Communication Activities

Communication Skills Building Activities Part One

One of the most fundamental aspects of team-building and developing a positive learning and working environment is effective communication. Communication skills are an incredibly important social-emotional skill necessary for success in the 21st century workplace. Group facilitators and educators often look for activities to practice communication skills and explore how communication works in a group and how to improve it – whether it is between staff members, levels of an organization, or student to student. Over the next few posts I will offer some of my favorite activities to initiate reflection and conversations around communication.

 

Communication Activities

 

“Telegraph” is one of my favorite communication focused activities. Not only does this activity jumpstart reflection about communication, it also builds trust, initiates reflection on the pitfalls of gossip and the importance of thinking before acting. It also can be integrated into a lesson on probability in math classes.

 

 

Telegraph

 

Purpose: To practice and explore probability, Communication and Miscommunication, Trust, Collaboration, Thinking Before Acting, Executive Functioning

 

This “tried and true” activity has been one of my favorite ways to engage groups in a discussion around communication, thinking before acting or making a comment, and reflecting upon how their actions affect others, gossip and rumors. Participants love the playful and competitive nature of this game that helps students practice handling competition, fairplay, and healthy trust. The game requires appropriate touch, which can become another social skills lesson in itself for many groups. It is a great method for exploring probability in math.

I have been purposely timing this with my 7th grade students to fall during their probability unit. We use it to practice the social-emotional and community skills mentioned above and reinforce what they are learning about probability.

 

Directions:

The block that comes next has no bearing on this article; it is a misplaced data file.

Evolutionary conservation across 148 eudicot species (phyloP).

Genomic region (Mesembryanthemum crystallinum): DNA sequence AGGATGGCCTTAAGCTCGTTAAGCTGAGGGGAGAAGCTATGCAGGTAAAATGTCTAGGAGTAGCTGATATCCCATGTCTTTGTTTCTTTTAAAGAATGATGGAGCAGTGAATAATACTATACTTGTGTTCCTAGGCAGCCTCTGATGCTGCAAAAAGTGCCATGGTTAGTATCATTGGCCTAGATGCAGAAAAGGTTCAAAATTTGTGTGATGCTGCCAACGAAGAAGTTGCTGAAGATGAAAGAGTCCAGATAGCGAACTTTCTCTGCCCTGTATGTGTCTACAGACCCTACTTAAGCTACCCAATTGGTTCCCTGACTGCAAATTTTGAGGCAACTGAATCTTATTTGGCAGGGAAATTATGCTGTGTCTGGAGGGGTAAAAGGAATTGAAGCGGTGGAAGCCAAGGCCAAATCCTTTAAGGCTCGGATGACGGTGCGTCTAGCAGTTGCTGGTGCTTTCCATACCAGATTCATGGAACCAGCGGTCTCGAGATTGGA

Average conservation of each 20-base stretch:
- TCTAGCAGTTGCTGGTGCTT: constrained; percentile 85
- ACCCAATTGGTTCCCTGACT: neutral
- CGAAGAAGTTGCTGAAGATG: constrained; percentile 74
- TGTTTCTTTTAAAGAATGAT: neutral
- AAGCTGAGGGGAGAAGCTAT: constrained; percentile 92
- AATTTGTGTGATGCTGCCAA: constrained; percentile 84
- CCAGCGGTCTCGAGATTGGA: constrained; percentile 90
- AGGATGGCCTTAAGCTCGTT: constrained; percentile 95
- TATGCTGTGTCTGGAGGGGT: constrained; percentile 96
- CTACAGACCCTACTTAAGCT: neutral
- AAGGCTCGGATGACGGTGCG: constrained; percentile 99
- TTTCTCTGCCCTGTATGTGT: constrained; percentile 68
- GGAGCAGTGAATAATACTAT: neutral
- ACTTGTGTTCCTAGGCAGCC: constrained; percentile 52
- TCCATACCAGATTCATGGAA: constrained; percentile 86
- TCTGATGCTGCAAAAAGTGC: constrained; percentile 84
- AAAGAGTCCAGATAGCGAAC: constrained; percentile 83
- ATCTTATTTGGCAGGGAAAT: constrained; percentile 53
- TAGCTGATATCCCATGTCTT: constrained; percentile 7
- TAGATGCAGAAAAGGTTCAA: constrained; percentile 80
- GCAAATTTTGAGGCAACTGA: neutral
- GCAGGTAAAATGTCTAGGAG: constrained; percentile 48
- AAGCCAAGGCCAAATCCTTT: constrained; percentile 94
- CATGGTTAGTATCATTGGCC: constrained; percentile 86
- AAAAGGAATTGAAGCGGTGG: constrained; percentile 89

• In the probability lesson variation give a short lesson on probability and predictions
  • Create two equal teams and have participants sit in chairs or on the floor in two rows facing each other.  
  • A novel object such as a rubber chicken is located precisely between the last people in each row.  
  • Ask team members to hold hands (a lesson in itself for some groups).
  • Everyone closes his or her eyes except the first person in each row.  
  • The front participants are instructed that they need to watch the facilitator flip the coin.
  • If they flip heads, participants send the squeeze down the line. If it is tails they don’t!  If group members feel a squeeze they pass it down the line.
  • The first team to grab the chicken wins. BUT- if they squeeze on tails they lose a point.
  • When it reaches the last person, they grab the object. Whoever grabs the object first wins that round.
  • Have students predict how many tosses will be heads and how many tails.
  • Rotate front to back after each turn.  Team switching can be helpful to eliminate some negativity with competition; every so often I have “anyone with a summer birthday” or “anyone wearing green” switch to the other team. This adds a little fun and controlled chaos, potentially evening out the teams and helping the group let go of the score keeping.
  • With uneven groups – use an extra person to rotate in and out of the “judge” position down at the end of the game or to be the coin flipper.
  • I often stop the game a few times to discuss the social-emotional skills lessons that inevitably arise with the “miscommunications” that occur. This game is a great metaphor for what happens in school around passing along incorrect information, acting before thinking, gossip etc.
  • When the game ends we tally and discuss probability.

 

Outcomes: Along with exploring and reinforcing probability and predictions, this activity naturally lends itself to meaningful conversations around communication and miscommunication, gossiping, passing on messages without getting the right information etc.

 

Reference: This is an adapted version of the game found in Tom Jackson’s Activities That Teach Book.

1Comment
  • Cheryl Lower Coonahan
    Posted at 07:40h, 10 October

    Dear Jen,
    I’m so glad to have found out about you and your website. I’m an organization consultant who also does management training and it HAS to be experiential to succeed. I’m always looking for new ideas and will use this activity this week, citing your business, of course. I can’t wait to poke around and see what other gems you have.
    Thanks and regards, Cheryl Lower Coonahan, Fulcra Consultancy (just 80 miles from Vermont)

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